Phantom High-Speed Camera Goes Where No Welding Camera Has Gone Before

Using cameras to monitor welding processes is nothing new. They help operators control the quality, speed and positioning accuracy of automated welding equipment in dangerous or hard-to-reach areas. That’s where Davi Ribeiro and his colleagues come in. Ribeiro is a member of the Welding Research and Technology Laboratory (LPTS), a Brazil-based research group that falls under the Department of Metallurgical and Materials Engineering at the Federal University of Ceará (UFC). The lab focuses on developing new arc welding processes (see sidebar) and utilizes a range of both manual and automated welding equipment—from grinders and cutting blades, to robotic positioning systems and specialized computer software. For the last few years, the lab has also utilized a Phantom v711 high-speed camera from Vision Research, enabling Ribeiro and his colleagues to effectively image welding joints less than 1 mm in diameter. Keep Reading


A High-Speed Look At Downhole Oil Well Cleaning

Thanks to Vision Research’s Phantom v2511, Olson Technologies was able to see what their Plasma Blaster does in an oil well 30 feet underground—notably, the blast reaction and liquid retraction. Whenever a detonation or blast of some kind occurs under a liquid (in this case, oil), the fluid is briefly displaced. As the oil quickly moves to refill the unoccupied space, a powerful vacuum is created, which sucks the loosened debris into the bottom of the Plasma Blaster. By utilizing the vacuum in this way, Olson Technologies removes the original source of the clog and lessens the chances that another issue will happen in the future. Keep Reading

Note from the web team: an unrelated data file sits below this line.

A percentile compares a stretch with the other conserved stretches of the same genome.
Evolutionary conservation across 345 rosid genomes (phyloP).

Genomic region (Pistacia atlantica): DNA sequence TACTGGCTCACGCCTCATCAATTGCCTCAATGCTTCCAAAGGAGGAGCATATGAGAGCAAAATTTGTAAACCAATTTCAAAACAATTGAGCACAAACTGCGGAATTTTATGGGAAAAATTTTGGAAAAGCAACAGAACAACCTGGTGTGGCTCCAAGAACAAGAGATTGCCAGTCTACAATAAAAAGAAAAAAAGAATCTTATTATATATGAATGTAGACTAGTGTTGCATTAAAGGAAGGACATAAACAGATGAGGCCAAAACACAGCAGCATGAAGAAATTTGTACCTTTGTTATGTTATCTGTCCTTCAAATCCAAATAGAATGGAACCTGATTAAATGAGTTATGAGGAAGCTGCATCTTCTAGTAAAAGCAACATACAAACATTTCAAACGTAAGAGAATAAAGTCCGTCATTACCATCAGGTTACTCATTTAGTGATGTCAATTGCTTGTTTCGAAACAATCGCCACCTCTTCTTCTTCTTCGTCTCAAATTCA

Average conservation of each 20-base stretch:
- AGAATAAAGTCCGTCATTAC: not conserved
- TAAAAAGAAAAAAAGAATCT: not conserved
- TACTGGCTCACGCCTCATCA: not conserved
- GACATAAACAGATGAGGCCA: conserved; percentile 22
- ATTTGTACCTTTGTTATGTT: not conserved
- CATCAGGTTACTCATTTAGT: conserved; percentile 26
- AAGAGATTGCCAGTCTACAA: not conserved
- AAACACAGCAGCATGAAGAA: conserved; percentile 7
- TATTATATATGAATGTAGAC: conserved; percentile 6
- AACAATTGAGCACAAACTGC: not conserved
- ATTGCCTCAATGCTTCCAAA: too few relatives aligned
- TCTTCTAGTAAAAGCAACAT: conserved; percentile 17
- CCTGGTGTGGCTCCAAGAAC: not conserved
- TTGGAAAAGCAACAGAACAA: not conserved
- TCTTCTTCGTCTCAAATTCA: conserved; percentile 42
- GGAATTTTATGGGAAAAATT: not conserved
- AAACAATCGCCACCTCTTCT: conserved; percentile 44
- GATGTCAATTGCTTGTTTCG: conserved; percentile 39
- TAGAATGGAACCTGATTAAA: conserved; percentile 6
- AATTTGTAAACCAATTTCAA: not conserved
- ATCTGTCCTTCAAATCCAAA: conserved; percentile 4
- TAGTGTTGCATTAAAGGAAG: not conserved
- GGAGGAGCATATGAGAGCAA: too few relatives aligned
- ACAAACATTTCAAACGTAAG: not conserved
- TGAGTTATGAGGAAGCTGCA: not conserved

Plasma Blaster

Capturing Fast-Moving Ferrofluids On The Nanoscale

Led by Dr. Yu Gu, Assistant Professor of Physics at Juniata College, undergraduate students focused their studies on magnetic ferrofluids. The research being performed requires a Phantom high-speed camera do see the quick movement occurring in tiny capillary tubes. Using a Miro C110 mounted to a microscope in a laboratory setup. Results of the study will aid in the advancement of laboratory research capabilities and in industrial areas like semiconductor manufacturing. Keep Reading